Paul Schliesmann, QMI Agency
KINGSTON, ONT. - A man who helped convict his niece of killing three of her daughters and her husband’s first wife says he has been ostracized from his family and friends.
“At the beginning, not just in Afghan society, some of the Canadians abandoned me,” said Latif Hyderi, a 65-year-old Montreal man. “We would go to the mosque and no one would talk to me.”
Hyderi appeared at the Kingston Mills murder trial in November to testify that Mohammad Shafia, Shafia’s wife and Hyderi’s niece Tooba Yahya and their son, Hamed.
They were each found guilty of four counts of first-degree murder, for killing daughters Zainab, Sahar, Geeti, and Shafia’s first wife, Rona Amir Mohammad. The bodies of the four women were found in a car submerged at the Rideau Canal locks in Kingston on June 30, 2009. The Crown was told the women were part of an honour killing because of their acceptance of Western ideals and trends.
Hyderi, who speaks neither English nor French and spoke with QMI Agency through his son, Reza, said the women’s deaths were made more tragic because Zainab was engaged to marry his son, Hussain.
Hyderi had to choose between justice and family the day he learned his future daughter-in-law was found dead in the Rideau Canal.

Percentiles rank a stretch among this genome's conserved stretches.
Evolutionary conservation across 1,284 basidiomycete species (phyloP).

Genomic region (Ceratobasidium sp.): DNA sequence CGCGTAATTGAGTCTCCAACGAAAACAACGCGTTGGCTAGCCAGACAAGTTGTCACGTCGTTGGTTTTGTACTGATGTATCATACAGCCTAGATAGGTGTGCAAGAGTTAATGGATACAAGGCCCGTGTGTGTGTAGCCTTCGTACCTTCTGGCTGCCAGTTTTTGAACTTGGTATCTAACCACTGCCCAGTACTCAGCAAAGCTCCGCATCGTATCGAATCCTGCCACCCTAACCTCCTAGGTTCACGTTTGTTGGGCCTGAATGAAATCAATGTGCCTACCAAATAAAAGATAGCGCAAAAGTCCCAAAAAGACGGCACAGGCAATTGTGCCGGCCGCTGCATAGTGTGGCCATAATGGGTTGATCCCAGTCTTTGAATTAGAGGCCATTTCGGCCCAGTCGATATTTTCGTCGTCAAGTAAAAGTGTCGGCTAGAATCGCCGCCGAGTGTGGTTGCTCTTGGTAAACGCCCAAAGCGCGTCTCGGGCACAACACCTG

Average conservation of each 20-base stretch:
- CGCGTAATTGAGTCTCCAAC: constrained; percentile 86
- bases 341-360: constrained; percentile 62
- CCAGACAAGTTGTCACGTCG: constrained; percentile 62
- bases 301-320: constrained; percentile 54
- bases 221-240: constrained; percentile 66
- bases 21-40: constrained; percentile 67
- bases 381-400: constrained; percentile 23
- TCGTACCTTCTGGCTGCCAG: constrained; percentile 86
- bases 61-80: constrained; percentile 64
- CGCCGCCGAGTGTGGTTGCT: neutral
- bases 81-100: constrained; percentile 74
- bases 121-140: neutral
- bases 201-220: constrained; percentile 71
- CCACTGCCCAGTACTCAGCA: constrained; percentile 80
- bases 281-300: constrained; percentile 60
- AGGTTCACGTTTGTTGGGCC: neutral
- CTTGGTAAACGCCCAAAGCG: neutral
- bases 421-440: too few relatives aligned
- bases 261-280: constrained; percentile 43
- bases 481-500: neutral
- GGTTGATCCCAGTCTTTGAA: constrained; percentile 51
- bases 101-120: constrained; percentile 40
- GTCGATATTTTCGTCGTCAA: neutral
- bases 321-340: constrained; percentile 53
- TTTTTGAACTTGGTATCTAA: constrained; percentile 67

He testified against Shafia, even though his family and other members of the Afghan society in Montreal urged him not to.
“When the killings happened my father knew it was not an accident because Mr. Shafia told my dad he was going to kill Zainab. For my parents it’s everything. He’s very disappointed in the reaction to his testimony, though he knew it was reality,” Reza said.
At the trial, Hyderi said he tried to convince Mohammad to ease up on the restrictions, that they were living in a whole different culture in Canada.
“If Shafia would listen to me those four women would be alive on this earth,” he told the court. “I feel very bad for what they introduced to the community. For me, the children were always clean.”
Hussain, now 29, is refusing interviews. Reza said his brother was devastated by what transpired and is trying to put his life back together.
“It’s hard for me to see Tooba, my niece, in prison. It’s very shameful,” Hyderi said. “I swear I was a friend to the Shafias and I never thought they would face such a time.
“No matter what they think — even if they consider me an enemy — I tell the truth and nothing else.
“My duty was to oppose the crime and stand up for reality. In that, I have God with me and I felt it was right.”
Shafia, Yahya and Hamed are appealing their convictions.
Man who testified in Shafia trial shunned by family | Ontario | News | Toronto Sun